Fans of America’s Next Top Model have been getting a lot of behind the scenes details from cycle nine contestant, Sarah Hartshorne, as she shares her experiences on the show in a series of recent tell-all TikToks. As speculated by Insider, the series’ availability on Hulu and Amazon Prime may be prompting viewers to re-evaluate the show’s more problematic moments, and Hartshorne’s TikTok posts are giving fans the behind-the-scenes info they crave.
Last week, she posted about what she said was one of the most common questions she received, namely, “What do the models eat?” Hartshorne’s two-part answer revealed that most of the contestants’ dietary decisions were made based on budget and convenience, not nutritional value, and described “junk food nights” where all of the models would make tater tots and hot pockets and pile into the walk-in closet for a gossip session.
This sleepover vibe sounds like a lot of fun, to be honest, but it left many fans had wondering what made a walk-in closet such an appealing place to eat dinner? Hartshorne explains that it was the only place where the models could have even the chance at privacy due to the way the filming was divided between stationary cameras and mobile film crews.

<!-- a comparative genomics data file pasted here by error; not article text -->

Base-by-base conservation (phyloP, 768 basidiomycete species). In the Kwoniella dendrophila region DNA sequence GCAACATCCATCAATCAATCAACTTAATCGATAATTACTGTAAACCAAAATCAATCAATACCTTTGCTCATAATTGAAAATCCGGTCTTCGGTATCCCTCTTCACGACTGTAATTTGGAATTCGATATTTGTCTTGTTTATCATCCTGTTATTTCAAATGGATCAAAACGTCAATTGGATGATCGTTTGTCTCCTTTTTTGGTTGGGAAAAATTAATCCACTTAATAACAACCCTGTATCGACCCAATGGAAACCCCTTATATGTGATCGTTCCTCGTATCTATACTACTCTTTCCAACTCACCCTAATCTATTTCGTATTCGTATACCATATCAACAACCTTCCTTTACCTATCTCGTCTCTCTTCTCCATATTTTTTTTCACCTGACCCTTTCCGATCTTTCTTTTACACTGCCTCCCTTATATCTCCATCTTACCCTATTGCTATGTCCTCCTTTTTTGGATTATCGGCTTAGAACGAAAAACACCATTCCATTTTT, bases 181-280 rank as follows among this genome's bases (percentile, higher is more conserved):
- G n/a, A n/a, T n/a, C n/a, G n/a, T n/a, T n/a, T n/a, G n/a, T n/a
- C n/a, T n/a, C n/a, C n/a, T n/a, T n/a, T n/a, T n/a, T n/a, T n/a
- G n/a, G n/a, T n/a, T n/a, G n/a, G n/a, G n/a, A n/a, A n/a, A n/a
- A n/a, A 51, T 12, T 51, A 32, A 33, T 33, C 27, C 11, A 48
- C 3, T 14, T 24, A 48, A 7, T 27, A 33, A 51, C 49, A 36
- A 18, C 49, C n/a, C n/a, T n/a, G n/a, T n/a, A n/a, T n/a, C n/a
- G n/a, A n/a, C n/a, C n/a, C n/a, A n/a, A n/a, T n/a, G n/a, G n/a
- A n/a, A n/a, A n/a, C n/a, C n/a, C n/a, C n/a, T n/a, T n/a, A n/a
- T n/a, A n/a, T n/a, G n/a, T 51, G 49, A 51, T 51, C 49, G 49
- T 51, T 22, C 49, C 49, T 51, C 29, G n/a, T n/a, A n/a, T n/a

ANTM Contestants often ate in the closet to get a break from film crews
“We were staying in this huge LA mansion, and there were two types of cameras, there were stationary security type cameras that had a team of people watching them,” Sarah Hartshorne explained, “and then there was a camera crew that was, you know, walking around, and the people in the control room would, like, send them if anything interesting happened.” She added that as a contestant she was baffled by what the control room crew found interesting and described being swarmed by a film crew once while simply doing dishes.
Hartshorne also said that although the closet wasn’t completely private, the models had a tiny bit of control over what was being filmed, and how. “There were still cameras in the back of the closet but because it was in the back of the house we could kinda hear them coming and they would have to ask to get by us in order to get the shot.” Hartshorne shares. “It was this one place in the house where we felt we had some semblance of control.”
It seems that the producers weren’t too keen on the setup though, and felt that perhaps the models were taking advantage of the logistical loophole. “They asked us to stop hanging out there but it was nice while it lasted.”
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